Proponents of Australia’s proposed second division Championship want to encourage market forces and ambitious owners in both the Championship and NPL.
With promotion and relegation the carrot from day one, it is hoped market forces and ambitious owners with money will drive up professionalism at NPL and Championship level.
This is one element being fleshed out in a white paper set to be released in the next couple of weeks.
The paper outlines some of the key planks of how a second division would work and is based on feedback from recent meetings with the FFA, clubs and the New Leagues Working Group (NLWG).
Australian Association of Football Clubs (AAFC) representative Rabieh Krayem told FTBL he is bullish about the interest and potential financial ambition in the market place.
Krayem added market forces and the lure of promotion will help push up the professionalism of clubs in the Championship and those promotion-chasing NPL sides.
“Market forces will dictate the levels of professionalism and operating costs based on the revenue streams coming in.
“But ultimately with the threat of promotion and relegation, you can only spend what you get in.
“Look at Europe...
“While there is promotion and relegation from the Championship and third tier NPL football, market forces will dictate a lot of that [generating of revenue].
“Promotion and relegation from the Championship to the third-tier of our game, the NPL, is definitely on the cards,” he added.
It’s hoped a 12-14 team second division Championship could launch in 2021.
And with that, Australian NPL clubs may have the chance to get promoted from the third tier into the second tier of Australia’s national club landscape from season one.
It opens up the possibility of wealthy and ambitious owners spending big and getting their clubs promoted from the NPL and into the Championship from 2022.
Potentially then, there may be a promotion mechanism to the A-League, though that is still being fleshed out.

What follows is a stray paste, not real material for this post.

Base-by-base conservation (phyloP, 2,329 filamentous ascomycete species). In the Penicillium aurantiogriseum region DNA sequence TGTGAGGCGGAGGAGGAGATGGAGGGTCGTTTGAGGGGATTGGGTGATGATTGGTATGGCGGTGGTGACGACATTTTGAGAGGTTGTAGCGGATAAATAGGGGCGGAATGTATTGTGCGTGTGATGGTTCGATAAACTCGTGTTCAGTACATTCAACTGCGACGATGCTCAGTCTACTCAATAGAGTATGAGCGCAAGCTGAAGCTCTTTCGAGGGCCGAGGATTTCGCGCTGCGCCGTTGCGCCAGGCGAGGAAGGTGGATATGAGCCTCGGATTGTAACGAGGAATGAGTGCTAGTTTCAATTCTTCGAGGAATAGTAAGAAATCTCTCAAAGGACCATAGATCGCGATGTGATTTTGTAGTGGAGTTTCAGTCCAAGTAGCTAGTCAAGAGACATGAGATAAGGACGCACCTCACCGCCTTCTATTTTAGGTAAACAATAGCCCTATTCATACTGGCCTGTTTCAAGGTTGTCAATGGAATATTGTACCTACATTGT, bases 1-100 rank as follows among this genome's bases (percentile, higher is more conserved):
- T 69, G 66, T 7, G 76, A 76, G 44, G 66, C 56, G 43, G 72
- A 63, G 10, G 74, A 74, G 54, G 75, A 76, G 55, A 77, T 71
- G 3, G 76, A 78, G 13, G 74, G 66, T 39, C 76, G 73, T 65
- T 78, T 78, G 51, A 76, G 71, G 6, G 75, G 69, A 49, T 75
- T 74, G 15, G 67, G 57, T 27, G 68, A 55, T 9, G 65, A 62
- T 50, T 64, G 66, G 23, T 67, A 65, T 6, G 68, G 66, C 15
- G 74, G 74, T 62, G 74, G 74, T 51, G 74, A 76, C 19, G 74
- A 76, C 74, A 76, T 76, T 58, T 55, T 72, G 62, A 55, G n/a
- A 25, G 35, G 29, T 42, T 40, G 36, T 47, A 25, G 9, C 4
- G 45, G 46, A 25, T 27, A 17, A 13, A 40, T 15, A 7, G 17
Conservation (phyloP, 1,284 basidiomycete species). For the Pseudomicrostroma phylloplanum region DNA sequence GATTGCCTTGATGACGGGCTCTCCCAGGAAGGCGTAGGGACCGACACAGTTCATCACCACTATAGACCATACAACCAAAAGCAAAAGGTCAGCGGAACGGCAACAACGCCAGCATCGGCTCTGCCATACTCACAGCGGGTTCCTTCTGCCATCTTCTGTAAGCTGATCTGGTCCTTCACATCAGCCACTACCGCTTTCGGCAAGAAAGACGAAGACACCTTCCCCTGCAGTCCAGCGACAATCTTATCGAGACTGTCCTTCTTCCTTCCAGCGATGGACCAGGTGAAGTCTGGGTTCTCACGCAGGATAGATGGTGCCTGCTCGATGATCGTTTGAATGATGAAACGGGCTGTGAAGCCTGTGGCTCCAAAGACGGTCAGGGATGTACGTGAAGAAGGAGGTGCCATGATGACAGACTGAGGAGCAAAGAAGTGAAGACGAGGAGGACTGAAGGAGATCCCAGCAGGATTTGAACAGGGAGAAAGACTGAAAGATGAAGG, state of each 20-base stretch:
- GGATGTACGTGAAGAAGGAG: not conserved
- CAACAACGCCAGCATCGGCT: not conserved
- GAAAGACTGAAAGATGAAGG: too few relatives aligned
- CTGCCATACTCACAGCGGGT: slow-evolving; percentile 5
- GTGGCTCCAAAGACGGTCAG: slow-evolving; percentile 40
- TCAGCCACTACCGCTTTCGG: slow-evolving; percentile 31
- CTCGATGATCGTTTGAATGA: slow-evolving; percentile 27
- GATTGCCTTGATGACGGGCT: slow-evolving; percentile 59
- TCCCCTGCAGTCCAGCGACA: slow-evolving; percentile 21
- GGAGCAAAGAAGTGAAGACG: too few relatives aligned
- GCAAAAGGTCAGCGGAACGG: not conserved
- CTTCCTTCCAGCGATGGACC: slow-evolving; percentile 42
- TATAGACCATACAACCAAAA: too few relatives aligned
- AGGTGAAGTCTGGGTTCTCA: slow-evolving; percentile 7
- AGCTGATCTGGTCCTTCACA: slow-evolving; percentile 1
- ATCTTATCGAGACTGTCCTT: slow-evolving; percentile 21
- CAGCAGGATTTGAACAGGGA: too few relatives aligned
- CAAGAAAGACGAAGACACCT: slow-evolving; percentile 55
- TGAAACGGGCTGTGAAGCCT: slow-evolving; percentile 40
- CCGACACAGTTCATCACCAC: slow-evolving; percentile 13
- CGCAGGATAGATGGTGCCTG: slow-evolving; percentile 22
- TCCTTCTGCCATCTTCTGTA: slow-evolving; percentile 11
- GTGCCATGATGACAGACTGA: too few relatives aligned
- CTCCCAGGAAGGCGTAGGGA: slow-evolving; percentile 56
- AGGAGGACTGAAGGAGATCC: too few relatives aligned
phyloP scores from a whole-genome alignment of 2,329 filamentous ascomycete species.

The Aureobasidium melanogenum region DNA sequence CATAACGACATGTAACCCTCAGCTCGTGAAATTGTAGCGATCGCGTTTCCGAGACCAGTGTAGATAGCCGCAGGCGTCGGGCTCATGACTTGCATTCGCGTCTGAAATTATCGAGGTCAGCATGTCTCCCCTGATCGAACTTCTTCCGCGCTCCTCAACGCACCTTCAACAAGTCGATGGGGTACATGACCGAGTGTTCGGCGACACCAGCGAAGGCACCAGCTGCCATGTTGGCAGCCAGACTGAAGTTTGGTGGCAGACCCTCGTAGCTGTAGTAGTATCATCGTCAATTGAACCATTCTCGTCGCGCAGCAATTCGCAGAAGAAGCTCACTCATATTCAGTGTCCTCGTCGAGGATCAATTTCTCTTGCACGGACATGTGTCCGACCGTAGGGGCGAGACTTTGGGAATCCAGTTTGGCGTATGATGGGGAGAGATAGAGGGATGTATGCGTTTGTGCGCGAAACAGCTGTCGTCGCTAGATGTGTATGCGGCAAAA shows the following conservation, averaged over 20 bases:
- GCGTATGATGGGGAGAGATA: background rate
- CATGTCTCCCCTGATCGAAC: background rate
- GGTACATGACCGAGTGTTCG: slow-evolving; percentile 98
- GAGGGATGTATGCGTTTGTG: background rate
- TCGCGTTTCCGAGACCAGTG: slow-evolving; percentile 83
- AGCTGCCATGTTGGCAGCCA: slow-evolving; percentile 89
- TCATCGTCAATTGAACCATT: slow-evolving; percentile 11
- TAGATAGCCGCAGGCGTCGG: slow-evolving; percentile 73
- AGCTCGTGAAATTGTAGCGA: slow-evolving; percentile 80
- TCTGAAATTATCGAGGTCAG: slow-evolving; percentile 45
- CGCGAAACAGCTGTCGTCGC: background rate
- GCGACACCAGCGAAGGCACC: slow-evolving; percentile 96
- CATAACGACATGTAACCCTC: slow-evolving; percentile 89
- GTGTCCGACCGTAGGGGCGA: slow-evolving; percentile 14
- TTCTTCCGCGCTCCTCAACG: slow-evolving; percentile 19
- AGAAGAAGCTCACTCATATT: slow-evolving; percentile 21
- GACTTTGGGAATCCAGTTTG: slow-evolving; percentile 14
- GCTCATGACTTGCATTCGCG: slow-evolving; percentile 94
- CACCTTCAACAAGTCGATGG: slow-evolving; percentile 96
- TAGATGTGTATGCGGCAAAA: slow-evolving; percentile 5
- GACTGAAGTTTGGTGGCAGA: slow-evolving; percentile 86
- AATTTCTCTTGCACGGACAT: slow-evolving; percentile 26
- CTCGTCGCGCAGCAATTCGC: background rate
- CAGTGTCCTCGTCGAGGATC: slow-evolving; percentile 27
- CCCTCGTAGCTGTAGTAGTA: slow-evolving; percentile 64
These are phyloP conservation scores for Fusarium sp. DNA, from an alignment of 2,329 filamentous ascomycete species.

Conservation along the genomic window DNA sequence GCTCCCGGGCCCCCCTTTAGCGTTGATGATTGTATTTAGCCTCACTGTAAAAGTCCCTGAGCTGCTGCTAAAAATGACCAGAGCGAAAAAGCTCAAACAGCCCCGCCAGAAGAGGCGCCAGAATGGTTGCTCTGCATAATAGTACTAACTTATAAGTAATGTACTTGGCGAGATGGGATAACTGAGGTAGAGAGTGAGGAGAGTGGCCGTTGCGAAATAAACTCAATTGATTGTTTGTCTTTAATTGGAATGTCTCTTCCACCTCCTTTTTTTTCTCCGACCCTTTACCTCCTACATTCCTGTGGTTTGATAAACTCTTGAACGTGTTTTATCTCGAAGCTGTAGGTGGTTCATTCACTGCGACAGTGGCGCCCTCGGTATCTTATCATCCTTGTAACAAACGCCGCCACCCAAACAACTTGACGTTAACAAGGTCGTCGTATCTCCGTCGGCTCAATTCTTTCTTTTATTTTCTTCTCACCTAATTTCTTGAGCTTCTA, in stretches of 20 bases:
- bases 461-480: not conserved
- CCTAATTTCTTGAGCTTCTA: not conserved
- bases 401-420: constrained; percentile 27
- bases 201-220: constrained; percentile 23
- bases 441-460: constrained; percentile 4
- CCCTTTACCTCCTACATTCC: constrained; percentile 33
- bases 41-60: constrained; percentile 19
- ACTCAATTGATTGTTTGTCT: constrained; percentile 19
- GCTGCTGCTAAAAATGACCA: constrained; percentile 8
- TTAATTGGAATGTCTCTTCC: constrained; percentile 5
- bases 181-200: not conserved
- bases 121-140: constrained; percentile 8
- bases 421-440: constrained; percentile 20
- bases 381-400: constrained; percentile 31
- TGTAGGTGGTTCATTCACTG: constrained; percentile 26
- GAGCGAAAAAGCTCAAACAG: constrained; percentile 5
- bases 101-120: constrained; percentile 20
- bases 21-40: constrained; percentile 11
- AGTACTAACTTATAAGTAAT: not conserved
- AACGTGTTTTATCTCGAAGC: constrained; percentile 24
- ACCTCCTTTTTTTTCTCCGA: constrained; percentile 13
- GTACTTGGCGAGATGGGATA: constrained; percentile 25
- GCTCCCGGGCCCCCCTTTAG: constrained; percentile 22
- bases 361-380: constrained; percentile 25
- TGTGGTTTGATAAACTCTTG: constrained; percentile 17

“Already some of the clubs in the NPL have full-time staff,” Krayem added.
“The structure of the league will be professional but ultimately all clubs will want to be successful.
“The clubs will determine this. We have to ensure that it’s professionally run and players are treated professionally.
“The consequences of those clubs that don’t go to the next level [in terms of professionalism] the end result is you’ll likely be relegated.
Questions however still remain regarding revenue streams and broadcasting arrangements.
Krayem added there Championship may start with just promotion and no relegation in order to expand the league to the optimal number of clubs.
“But all clubs understand and want promotion and relegation to and from Australia’s third tier the NPL and the Championship.
“What that looks like, that’s another matter but there is no doubt clubs want to see that.”
How it would work remains a moot point.
Currently, the FFA run an NPL Finals Series in September featuring the winners of NPLs around the country.
“There will be a mechanism [around promotion from NPL to the Championship],” promised Krayem.
“The finer details are to be worked out.
“We want to make sure we get this white paper right before we send out.
“I know it’s taken some time but based on all the feedback, we have to take that into account.
“We’d rather get it right now than later. There is a lot of processes to go through.
“So, patience is key,” added Krayem.
“And the start of the A-League 2021/22 season is still the date we’re on target for.”
Other expected elements of the new second division include:
- A $150,000 license fee for each year for each club (though it’s unclear if that figure is capped for the duration of a license) rather than a lump sum upfront.
- Operating costs estimated per second division club to be around $2.5m
- Squad costs: around $1m (average $40,000). Marquee costs outside this
- Number of teams: 12-14 initially